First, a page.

Now, let’s add more fields to the form.  In the Tools Menu on the right click Add New Field, then select Radio Buttons.  Click in the pdf file to place the radio button. 

To use a radio button group there needs to be more than one radio button placed.  Click Add Another Button at the bottom of the palette window and click in the pdf to placed another, continue doing this until all the radio buttons for this group are added.  It automatically assigned  a name and grouping for our buttons, each is unique so we don’t need to change it but we can by typing new names in each box.

Finally let’s add a drop down menu by clicking Add New Field in the Forms tools palette on the right, then click Drop Down from the sub-menu.  Click on the pdf where the new drop down box should go.

Like other input fields you can change the name and click the Required Field check box to not allow form processing until a selection is made from this field.  

Click on All Properties to add items to the drop down list.

Like the other entry fields you can edit the color, font and look of the test in Appearance.  To add items to the list click the Options tab.  Notice towards the top Items, Export Value and Item List

Type the name as you want it to appear on the actual form in the Item field.  If the information is going to be exported to a database the Export Field should have a value that matches the database configuration, for example I put TX for Texas.  This field can be left blank if not applicable.  

Click the Add button next to the Item field and you will see the name added to the Item List.  Repeat entering the name into the Item field and clicking the Add button until all items for the drop down are added.

Once all items are added move down to the item list, you can click on each item and move it up or down with the buttons to the right, this order will be the order items will display on the actual pdf form.  You can also delete items with that button.  

Remember clicking an item in the list and then clicking close (at the bottom of the palette) will make that item the default value for the drop down.

Check out our form!  We did radio buttons, text boxes including a multi-line box and a drop down.  I am going to finish dropping in form fields to get ready for next weeks buttons post!

Adobe Acrobat 8.0 Standard Windows

Tuesday, November 6, 2012

Adobe Acrobat for Creative & Business - Creating Forms

A great features that I have used throughout many versions of Adobe Acrobat is form fields.  You can open a pdf and add interactive fields.  Then email that form out for someone to fill out and send back.  The only catch is if someone is using just the free Reader version they can fill out the form but they can’t save it, so they would need to print it out. Anyone with a full version of Adobe Acrobat can save what they enter and submit via email or however you wish.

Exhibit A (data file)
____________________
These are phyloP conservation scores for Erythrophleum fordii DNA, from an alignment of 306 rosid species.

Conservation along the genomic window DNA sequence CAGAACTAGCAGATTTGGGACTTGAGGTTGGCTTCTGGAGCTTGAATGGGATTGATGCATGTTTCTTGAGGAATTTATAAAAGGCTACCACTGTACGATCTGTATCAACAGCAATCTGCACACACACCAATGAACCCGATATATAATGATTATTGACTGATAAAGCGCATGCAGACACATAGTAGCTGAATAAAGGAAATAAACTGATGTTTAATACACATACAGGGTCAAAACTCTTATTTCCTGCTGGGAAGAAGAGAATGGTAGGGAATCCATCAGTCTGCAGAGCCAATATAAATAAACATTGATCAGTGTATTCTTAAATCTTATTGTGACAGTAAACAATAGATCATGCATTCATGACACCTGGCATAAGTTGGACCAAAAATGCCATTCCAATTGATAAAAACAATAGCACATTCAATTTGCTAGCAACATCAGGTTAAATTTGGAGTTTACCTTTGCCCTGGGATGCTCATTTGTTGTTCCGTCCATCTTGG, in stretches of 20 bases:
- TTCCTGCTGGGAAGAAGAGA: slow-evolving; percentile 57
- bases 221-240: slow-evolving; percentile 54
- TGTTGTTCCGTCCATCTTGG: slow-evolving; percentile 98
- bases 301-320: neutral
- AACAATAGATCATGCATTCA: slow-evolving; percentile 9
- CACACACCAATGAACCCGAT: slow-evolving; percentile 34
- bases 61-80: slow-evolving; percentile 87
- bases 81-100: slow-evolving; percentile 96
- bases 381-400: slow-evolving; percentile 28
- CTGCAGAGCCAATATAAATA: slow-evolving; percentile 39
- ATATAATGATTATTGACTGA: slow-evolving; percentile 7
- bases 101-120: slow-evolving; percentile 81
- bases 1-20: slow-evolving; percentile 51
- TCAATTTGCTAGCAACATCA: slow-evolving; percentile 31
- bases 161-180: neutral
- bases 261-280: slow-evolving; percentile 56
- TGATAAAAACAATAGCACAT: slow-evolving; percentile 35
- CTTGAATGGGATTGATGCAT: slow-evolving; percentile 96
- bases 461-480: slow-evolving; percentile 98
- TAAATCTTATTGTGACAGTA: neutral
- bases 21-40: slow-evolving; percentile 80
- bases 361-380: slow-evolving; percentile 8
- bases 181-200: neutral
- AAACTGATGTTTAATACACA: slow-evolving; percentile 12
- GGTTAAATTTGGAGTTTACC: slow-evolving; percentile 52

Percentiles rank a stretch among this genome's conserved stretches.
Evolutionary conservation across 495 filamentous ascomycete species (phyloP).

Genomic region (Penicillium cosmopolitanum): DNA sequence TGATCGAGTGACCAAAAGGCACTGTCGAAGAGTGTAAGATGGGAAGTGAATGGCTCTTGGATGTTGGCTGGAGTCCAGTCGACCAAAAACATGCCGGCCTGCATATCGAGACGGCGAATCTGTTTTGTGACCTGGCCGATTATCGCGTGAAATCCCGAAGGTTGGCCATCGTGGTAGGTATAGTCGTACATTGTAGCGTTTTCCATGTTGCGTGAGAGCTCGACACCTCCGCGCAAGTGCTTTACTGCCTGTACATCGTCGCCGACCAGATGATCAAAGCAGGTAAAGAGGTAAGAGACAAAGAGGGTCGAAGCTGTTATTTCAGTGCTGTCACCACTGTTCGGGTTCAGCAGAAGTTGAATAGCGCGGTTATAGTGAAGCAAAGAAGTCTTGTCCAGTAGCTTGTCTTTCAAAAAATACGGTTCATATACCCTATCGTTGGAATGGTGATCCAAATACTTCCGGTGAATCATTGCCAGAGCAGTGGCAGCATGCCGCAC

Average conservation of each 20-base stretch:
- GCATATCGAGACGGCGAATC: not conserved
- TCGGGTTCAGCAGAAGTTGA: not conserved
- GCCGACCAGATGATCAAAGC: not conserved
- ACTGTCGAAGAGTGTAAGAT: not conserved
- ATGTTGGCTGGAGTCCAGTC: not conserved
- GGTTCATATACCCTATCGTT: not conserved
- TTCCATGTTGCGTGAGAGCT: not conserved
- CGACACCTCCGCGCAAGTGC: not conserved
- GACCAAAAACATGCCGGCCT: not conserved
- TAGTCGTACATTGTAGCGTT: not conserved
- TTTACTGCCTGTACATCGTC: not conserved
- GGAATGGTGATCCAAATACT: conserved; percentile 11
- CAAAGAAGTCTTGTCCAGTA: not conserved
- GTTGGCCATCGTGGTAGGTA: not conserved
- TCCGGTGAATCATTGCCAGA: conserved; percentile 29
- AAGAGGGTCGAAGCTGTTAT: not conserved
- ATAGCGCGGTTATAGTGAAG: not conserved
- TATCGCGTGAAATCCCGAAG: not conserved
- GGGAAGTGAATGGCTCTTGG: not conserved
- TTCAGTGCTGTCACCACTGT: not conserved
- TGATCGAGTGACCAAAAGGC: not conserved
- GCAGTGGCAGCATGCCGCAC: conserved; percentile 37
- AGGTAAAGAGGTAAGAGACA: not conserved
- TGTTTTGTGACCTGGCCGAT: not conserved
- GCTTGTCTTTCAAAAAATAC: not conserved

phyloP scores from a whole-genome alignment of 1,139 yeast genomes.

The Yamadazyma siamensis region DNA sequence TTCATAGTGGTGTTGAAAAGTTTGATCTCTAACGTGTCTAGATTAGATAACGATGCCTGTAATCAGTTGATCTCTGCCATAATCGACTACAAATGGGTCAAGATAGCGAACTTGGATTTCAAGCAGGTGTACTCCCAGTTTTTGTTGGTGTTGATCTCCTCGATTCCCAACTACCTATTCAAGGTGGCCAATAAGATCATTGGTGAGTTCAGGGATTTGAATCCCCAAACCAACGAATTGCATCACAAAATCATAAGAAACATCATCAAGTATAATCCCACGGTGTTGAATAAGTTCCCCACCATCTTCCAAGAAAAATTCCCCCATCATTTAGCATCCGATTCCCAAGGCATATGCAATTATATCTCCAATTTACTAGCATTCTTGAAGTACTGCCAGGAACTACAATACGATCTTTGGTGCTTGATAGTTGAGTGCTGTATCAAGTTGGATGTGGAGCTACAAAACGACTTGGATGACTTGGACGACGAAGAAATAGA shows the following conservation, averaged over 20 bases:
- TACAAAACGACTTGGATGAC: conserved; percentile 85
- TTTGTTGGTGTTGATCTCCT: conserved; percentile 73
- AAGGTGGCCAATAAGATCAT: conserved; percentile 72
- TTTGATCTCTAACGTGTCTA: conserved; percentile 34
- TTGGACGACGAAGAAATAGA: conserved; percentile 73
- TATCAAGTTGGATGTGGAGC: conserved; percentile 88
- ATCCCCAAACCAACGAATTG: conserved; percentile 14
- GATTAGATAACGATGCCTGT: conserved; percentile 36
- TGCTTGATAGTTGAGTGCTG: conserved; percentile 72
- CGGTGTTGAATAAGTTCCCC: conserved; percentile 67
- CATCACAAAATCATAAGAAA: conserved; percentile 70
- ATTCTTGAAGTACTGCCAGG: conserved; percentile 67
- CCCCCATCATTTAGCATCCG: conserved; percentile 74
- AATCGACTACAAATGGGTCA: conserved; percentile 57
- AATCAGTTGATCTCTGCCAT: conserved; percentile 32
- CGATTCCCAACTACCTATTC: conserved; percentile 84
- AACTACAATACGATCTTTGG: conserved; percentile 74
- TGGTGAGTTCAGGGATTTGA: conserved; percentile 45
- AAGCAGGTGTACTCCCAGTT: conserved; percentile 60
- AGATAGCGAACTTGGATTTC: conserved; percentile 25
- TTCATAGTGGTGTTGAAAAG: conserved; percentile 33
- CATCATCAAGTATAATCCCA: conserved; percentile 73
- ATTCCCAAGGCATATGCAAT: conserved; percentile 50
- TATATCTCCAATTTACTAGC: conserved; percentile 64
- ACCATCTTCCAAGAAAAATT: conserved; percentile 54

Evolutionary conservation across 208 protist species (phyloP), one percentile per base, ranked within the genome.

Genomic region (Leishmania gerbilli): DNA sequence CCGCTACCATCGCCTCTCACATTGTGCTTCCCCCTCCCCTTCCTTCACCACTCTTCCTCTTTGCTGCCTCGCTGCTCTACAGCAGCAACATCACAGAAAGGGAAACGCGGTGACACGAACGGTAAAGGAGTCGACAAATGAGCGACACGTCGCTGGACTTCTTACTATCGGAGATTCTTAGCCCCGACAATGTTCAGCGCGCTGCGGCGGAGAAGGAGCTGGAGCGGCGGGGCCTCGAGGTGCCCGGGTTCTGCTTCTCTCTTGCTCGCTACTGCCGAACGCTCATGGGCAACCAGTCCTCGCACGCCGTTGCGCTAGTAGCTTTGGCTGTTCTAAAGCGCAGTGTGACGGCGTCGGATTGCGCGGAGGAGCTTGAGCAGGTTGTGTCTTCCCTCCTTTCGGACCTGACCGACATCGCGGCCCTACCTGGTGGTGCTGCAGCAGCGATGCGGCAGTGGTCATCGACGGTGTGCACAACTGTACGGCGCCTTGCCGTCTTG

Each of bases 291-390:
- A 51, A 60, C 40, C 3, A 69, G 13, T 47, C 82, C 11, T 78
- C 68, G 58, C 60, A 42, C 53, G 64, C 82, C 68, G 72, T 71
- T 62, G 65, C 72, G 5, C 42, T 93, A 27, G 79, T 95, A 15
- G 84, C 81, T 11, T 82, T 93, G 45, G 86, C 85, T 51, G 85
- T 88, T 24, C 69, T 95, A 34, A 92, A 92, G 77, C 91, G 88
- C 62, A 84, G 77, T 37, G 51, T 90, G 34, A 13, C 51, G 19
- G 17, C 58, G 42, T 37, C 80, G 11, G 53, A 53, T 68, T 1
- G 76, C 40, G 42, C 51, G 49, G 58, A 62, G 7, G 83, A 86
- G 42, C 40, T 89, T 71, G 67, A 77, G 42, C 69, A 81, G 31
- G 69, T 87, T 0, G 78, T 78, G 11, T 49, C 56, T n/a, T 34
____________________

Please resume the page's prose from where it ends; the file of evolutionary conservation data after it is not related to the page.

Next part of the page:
In adding form fields Acrobat offers text boxes, check boxes, radio buttons, lists, dropdowns, buttons and digital signatures.

In the Tools on the right click on Forms to access a list of options.

Click on Create to start the conversion process preparing your document to be a form.

This feature will detect any current form fields already in the document in addition to change the navigation options for adding new form fields.

I drug a text field on to my form by clicking Add New Field from the tasks panel, then selecting Text Field from the drop down. Click next to the name label on the page to drop it in.  

After placing the first text form field I see a yellow box. I added Name to the field name since I placed it next to the Name label of my document.  Then I clicked the Required Field text box. This will require the user to fill in that field.

It is important to remember to give each field in the yellow box a different name when setting up.  Any fields with like names will copy the user entry into all form fields with the same name.  What that means if I name my text box Name for my name and the same for the address fields then when I enter my name it will automatically fill that in to the address field as well.

You could stop there but I want to fine tune further. Click the properties link to launch field editing.  There are a lot of properties that can be edited  but for now we will just do some basic font edits.

Click the appearance tab at the top.  You can set the colors of the actual form field or a border for a form field.  You can change the font family, font size and color of the text that will be typed into the field. 

Click on the options tab at the top.  Click on the alignment drop down to choose right, left and center justification.  You can leave the default field blank or add helpful hints like please type name here.  There are a lot of great options to play with and I will go over some of them in future posts.

Once my formatting is selected I clicked close to set my form field.  Save it and test out your new form field.

Viola we just added a form field in Adobe Acrobat!  More fun with forms next week!

Adobe Acrobat 8.0 Standard Windows